Jazz Profiles Gil Evans: The Arranger as Re-composer (Part 6)
We found this summation by Bill Kirchner on the significance of these Boplicity or Birth of the Cool recordings in Gene Lees’ chapter on Gil:
“Saxophonist/composer/arranger/author Bill Kirchner, who teaches jazz composition at the New School, wrote in a paper delivered at a conference on Miles Davis held on 8 April 1995, at Washington University in St. Louis, Missouri, that the group that grew out of those sessions in Gil's pad was an anomaly: "It recorded only a dozen pieces for Capitol and played in public for a total of two weeks in a nightclub, but its recordings and their influence have been compared to the Louis Armstrong Hot Fives and Sevens, and to other classics by Duke Ellington, Count Basie, and Charlie Parker. Though its personnel changed frequently, many of the nonet's members and composer-arrangers became jazz musicians of major stature. Most notable were Davis, trombonists J. J. Johnson and Kai Winding, alto saxophonist Lee Konitz, baritone saxophonist and arranger Gerry Mulligan, pianist and arranger John Lewis, pianist Al Haig, drummers Max Roach, Kenny Clarke, and Art Blakey, and arrangers Gil Evans and John Carisi...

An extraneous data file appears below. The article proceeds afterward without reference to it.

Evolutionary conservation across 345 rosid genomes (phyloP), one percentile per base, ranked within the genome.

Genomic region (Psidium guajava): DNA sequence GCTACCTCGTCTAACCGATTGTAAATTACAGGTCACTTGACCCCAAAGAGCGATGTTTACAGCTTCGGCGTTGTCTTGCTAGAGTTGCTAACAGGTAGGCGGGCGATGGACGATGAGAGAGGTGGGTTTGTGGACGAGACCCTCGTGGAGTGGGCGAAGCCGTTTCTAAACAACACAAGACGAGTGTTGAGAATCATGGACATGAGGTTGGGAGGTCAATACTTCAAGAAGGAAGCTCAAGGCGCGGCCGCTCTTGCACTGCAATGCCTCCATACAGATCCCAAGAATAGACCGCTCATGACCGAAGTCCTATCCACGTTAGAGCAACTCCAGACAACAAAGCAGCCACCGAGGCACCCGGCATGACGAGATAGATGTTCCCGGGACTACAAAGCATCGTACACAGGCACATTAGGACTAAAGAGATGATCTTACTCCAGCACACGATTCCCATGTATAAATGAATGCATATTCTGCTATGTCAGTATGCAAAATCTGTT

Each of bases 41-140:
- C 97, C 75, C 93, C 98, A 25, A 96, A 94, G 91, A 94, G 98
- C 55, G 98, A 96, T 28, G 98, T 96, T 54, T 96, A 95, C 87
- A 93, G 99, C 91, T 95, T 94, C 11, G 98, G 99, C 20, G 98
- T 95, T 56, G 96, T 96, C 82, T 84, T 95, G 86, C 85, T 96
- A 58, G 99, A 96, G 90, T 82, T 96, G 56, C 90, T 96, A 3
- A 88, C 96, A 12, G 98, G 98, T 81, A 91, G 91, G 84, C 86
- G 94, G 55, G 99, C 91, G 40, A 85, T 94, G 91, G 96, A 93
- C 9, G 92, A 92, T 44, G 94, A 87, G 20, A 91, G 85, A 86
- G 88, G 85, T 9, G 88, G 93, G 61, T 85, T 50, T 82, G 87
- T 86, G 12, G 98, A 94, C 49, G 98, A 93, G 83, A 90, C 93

"The Birth of the Cool sides were recorded in three sessions on 21 January and 22 April 1949, and on 9 March 1950. Issued initially as single 78s and eventually in various LP collections, these recordings had an enormous impact on musicians and the jazz public. Principally, they have been credited - or blamed, depending on one's point of view - for the subsequent popularity of "cool" or "west coast" jazz. Indeed, composer-arrangers such as Mulligan, Shorty Rogers, Marty Paich, and Duane Tatro were inspired by the Birth of the Cool instrumentation and approach.
"A good deal of their music, though, was more aggressive and rhythmic than some critics would lead us to believe - the frequent presence of such impeccably swinging drummers as Shelly Manne and Mel Lewis alone insured that.
"But the Birth of the Cool influence extended far beyond west coast jazz, and frequently appeared in all sorts of unexpected places. In the '50s, east coast composer-arrangers such as Gigi Gryce, Quincy Jones, and Benny Golson produced recordings using this approach, as did traditionalist Dick Gary, who used the style in orchestrating a set of Dixieland warhorses. Thelonious Monk, with arranger Hall Overton, used an almost identical Birth of the Cool instrumentation for his famed 1959 Town Hall concert. The format was proving to have all sorts of possibilities for creative jazz writing.
"Gil Evans spent much of the rest of his career expanding on the innovations of his Thornhill and Birth of the Cool scores."
What is generally overlooked is a point made by Max Harrison: that the "cool" did not begin with those nonet sessions. "There has always been cool jazz," …” [pp. 91-92]
Perhaps because my initial involvement with Jazz was in California in the 1950s when the music of the West Coast “cool” school was still very much apparent, I have always had an affinity for its sound or texture.